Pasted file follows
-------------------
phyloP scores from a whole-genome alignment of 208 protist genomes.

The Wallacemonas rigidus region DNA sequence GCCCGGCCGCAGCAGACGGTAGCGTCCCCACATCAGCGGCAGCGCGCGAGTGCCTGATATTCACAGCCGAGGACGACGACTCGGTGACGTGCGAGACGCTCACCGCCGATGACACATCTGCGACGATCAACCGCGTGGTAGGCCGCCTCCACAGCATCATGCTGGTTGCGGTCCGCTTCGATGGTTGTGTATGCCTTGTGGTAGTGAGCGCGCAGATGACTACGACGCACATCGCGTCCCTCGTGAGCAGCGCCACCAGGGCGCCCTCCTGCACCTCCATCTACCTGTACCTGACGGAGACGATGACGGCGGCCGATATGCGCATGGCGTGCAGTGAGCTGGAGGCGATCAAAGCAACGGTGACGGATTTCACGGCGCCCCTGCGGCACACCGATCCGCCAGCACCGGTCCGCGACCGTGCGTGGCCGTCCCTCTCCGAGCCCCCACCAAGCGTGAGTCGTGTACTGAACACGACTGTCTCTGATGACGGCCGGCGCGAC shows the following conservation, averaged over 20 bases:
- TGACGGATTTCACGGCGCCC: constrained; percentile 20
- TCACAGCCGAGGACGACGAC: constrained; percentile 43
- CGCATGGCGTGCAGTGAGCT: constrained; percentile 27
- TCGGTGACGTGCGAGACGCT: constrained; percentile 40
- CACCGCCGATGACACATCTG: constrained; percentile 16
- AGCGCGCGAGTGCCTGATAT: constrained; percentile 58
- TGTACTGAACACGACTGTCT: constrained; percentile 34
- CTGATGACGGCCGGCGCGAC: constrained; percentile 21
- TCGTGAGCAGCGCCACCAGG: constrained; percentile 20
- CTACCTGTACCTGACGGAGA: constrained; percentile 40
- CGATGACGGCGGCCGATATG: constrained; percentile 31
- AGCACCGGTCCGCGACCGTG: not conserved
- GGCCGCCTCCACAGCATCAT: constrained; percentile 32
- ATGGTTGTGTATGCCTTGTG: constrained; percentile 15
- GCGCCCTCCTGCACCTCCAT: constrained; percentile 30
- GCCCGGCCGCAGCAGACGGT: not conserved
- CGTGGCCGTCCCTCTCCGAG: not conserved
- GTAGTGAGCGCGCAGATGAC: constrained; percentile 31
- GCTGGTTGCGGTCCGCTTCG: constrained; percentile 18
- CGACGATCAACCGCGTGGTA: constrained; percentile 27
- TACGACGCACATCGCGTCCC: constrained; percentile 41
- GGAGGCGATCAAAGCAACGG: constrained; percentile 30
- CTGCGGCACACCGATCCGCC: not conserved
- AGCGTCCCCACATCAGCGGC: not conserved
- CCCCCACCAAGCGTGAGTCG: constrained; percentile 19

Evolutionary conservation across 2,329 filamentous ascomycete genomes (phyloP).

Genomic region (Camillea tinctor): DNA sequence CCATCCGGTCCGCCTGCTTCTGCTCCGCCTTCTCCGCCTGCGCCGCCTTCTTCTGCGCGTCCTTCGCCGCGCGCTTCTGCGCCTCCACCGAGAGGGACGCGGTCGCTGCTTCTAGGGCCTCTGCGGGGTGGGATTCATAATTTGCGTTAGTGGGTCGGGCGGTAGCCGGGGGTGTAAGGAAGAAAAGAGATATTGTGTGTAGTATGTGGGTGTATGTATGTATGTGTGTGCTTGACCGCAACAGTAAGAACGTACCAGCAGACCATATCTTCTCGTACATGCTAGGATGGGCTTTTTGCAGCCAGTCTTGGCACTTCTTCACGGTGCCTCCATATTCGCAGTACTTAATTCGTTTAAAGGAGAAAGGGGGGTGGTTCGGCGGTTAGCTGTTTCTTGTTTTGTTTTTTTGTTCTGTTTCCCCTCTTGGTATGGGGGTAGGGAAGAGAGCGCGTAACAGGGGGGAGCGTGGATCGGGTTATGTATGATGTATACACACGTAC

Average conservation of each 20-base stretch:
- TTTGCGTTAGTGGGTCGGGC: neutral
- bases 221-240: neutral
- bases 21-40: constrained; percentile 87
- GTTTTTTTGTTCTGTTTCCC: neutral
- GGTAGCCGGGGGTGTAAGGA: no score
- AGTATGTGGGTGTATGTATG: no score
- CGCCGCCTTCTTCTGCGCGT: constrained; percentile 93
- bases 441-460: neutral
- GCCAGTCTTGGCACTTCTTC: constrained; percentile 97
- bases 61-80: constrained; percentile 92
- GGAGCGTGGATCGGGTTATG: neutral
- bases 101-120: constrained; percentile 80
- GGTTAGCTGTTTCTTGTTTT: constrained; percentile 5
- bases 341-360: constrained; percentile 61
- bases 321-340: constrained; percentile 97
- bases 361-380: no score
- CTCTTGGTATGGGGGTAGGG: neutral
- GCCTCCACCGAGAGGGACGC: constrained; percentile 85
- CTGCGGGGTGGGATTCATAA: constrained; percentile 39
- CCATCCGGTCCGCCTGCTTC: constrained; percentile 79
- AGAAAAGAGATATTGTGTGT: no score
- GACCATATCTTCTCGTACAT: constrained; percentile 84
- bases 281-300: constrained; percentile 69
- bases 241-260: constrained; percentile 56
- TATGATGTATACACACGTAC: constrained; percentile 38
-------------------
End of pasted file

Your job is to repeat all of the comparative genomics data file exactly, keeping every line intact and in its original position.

phyloP scores from a whole-genome alignment of 208 protist genomes.

The Wallacemonas rigidus region DNA sequence GCCCGGCCGCAGCAGACGGTAGCGTCCCCACATCAGCGGCAGCGCGCGAGTGCCTGATATTCACAGCCGAGGACGACGACTCGGTGACGTGCGAGACGCTCACCGCCGATGACACATCTGCGACGATCAACCGCGTGGTAGGCCGCCTCCACAGCATCATGCTGGTTGCGGTCCGCTTCGATGGTTGTGTATGCCTTGTGGTAGTGAGCGCGCAGATGACTACGACGCACATCGCGTCCCTCGTGAGCAGCGCCACCAGGGCGCCCTCCTGCACCTCCATCTACCTGTACCTGACGGAGACGATGACGGCGGCCGATATGCGCATGGCGTGCAGTGAGCTGGAGGCGATCAAAGCAACGGTGACGGATTTCACGGCGCCCCTGCGGCACACCGATCCGCCAGCACCGGTCCGCGACCGTGCGTGGCCGTCCCTCTCCGAGCCCCCACCAAGCGTGAGTCGTGTACTGAACACGACTGTCTCTGATGACGGCCGGCGCGAC shows the following conservation, averaged over 20 bases:
- TGACGGATTTCACGGCGCCC: constrained; percentile 20
- TCACAGCCGAGGACGACGAC: constrained; percentile 43
- CGCATGGCGTGCAGTGAGCT: constrained; percentile 27
- TCGGTGACGTGCGAGACGCT: constrained; percentile 40
- CACCGCCGATGACACATCTG: constrained; percentile 16
- AGCGCGCGAGTGCCTGATAT: constrained; percentile 58
- TGTACTGAACACGACTGTCT: constrained; percentile 34
- CTGATGACGGCCGGCGCGAC: constrained; percentile 21
- TCGTGAGCAGCGCCACCAGG: constrained; percentile 20
- CTACCTGTACCTGACGGAGA: constrained; percentile 40
- CGATGACGGCGGCCGATATG: constrained; percentile 31
- AGCACCGGTCCGCGACCGTG: not conserved
- GGCCGCCTCCACAGCATCAT: constrained; percentile 32
- ATGGTTGTGTATGCCTTGTG: constrained; percentile 15
- GCGCCCTCCTGCACCTCCAT: constrained; percentile 30
- GCCCGGCCGCAGCAGACGGT: not conserved
- CGTGGCCGTCCCTCTCCGAG: not conserved
- GTAGTGAGCGCGCAGATGAC: constrained; percentile 31
- GCTGGTTGCGGTCCGCTTCG: constrained; percentile 18
- CGACGATCAACCGCGTGGTA: constrained; percentile 27
- TACGACGCACATCGCGTCCC: constrained; percentile 41
- GGAGGCGATCAAAGCAACGG: constrained; percentile 30
- CTGCGGCACACCGATCCGCC: not conserved
- AGCGTCCCCACATCAGCGGC: not conserved
- CCCCCACCAAGCGTGAGTCG: constrained; percentile 19

Evolutionary conservation across 2,329 filamentous ascomycete genomes (phyloP).

Genomic region (Camillea tinctor): DNA sequence CCATCCGGTCCGCCTGCTTCTGCTCCGCCTTCTCCGCCTGCGCCGCCTTCTTCTGCGCGTCCTTCGCCGCGCGCTTCTGCGCCTCCACCGAGAGGGACGCGGTCGCTGCTTCTAGGGCCTCTGCGGGGTGGGATTCATAATTTGCGTTAGTGGGTCGGGCGGTAGCCGGGGGTGTAAGGAAGAAAAGAGATATTGTGTGTAGTATGTGGGTGTATGTATGTATGTGTGTGCTTGACCGCAACAGTAAGAACGTACCAGCAGACCATATCTTCTCGTACATGCTAGGATGGGCTTTTTGCAGCCAGTCTTGGCACTTCTTCACGGTGCCTCCATATTCGCAGTACTTAATTCGTTTAAAGGAGAAAGGGGGGTGGTTCGGCGGTTAGCTGTTTCTTGTTTTGTTTTTTTGTTCTGTTTCCCCTCTTGGTATGGGGGTAGGGAAGAGAGCGCGTAACAGGGGGGAGCGTGGATCGGGTTATGTATGATGTATACACACGTAC

Average conservation of each 20-base stretch:
- TTTGCGTTAGTGGGTCGGGC: neutral
- bases 221-240: neutral
- bases 21-40: constrained; percentile 87
- GTTTTTTTGTTCTGTTTCCC: neutral
- GGTAGCCGGGGGTGTAAGGA: no score
- AGTATGTGGGTGTATGTATG: no score
- CGCCGCCTTCTTCTGCGCGT: constrained; percentile 93
- bases 441-460: neutral
- GCCAGTCTTGGCACTTCTTC: constrained; percentile 97
- bases 61-80: constrained; percentile 92
- GGAGCGTGGATCGGGTTATG: neutral
- bases 101-120: constrained; percentile 80
- GGTTAGCTGTTTCTTGTTTT: constrained; percentile 5
- bases 341-360: constrained; percentile 61
- bases 321-340: constrained; percentile 97
- bases 361-380: no score
- CTCTTGGTATGGGGGTAGGG: neutral
- GCCTCCACCGAGAGGGACGC: constrained; percentile 85
- CTGCGGGGTGGGATTCATAA: constrained; percentile 39
- CCATCCGGTCCGCCTGCTTC: constrained; percentile 79
- AGAAAAGAGATATTGTGTGT: no score
- GACCATATCTTCTCGTACAT: constrained; percentile 84
- bases 281-300: constrained; percentile 69
- bases 241-260: constrained; percentile 56
- TATGATGTATACACACGTAC: constrained; percentile 38